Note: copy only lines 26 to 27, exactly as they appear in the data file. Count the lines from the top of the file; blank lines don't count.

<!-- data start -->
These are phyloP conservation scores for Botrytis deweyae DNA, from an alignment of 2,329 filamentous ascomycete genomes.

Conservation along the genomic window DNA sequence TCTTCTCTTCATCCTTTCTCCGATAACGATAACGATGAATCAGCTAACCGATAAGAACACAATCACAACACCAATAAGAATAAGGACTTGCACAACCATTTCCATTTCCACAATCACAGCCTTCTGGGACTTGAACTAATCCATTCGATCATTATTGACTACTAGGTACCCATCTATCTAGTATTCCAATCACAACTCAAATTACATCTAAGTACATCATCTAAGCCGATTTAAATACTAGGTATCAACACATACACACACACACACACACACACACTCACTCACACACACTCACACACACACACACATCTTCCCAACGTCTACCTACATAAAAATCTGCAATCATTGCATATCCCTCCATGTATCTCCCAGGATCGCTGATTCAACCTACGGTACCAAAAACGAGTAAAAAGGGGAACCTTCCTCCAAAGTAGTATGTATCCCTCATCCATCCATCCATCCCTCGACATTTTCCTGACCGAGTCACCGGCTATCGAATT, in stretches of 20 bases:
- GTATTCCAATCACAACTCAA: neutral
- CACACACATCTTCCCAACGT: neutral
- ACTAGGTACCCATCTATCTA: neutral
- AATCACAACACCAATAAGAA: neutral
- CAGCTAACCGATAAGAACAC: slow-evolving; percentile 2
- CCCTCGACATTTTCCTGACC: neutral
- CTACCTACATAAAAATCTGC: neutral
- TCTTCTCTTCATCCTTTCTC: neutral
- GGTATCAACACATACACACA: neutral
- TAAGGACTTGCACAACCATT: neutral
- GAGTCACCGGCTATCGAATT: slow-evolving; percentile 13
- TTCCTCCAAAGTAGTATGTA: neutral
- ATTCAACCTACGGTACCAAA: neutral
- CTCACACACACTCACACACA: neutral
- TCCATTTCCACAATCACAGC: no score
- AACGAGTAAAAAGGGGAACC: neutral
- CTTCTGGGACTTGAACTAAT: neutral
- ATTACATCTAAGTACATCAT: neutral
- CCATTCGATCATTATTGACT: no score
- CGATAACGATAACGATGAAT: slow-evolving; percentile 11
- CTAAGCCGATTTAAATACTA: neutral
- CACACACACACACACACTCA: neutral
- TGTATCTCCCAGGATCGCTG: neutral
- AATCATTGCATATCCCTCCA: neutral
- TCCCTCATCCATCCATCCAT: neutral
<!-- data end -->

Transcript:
- AATCATTGCATATCCCTCCA: neutral
- TCCCTCATCCATCCATCCAT: neutral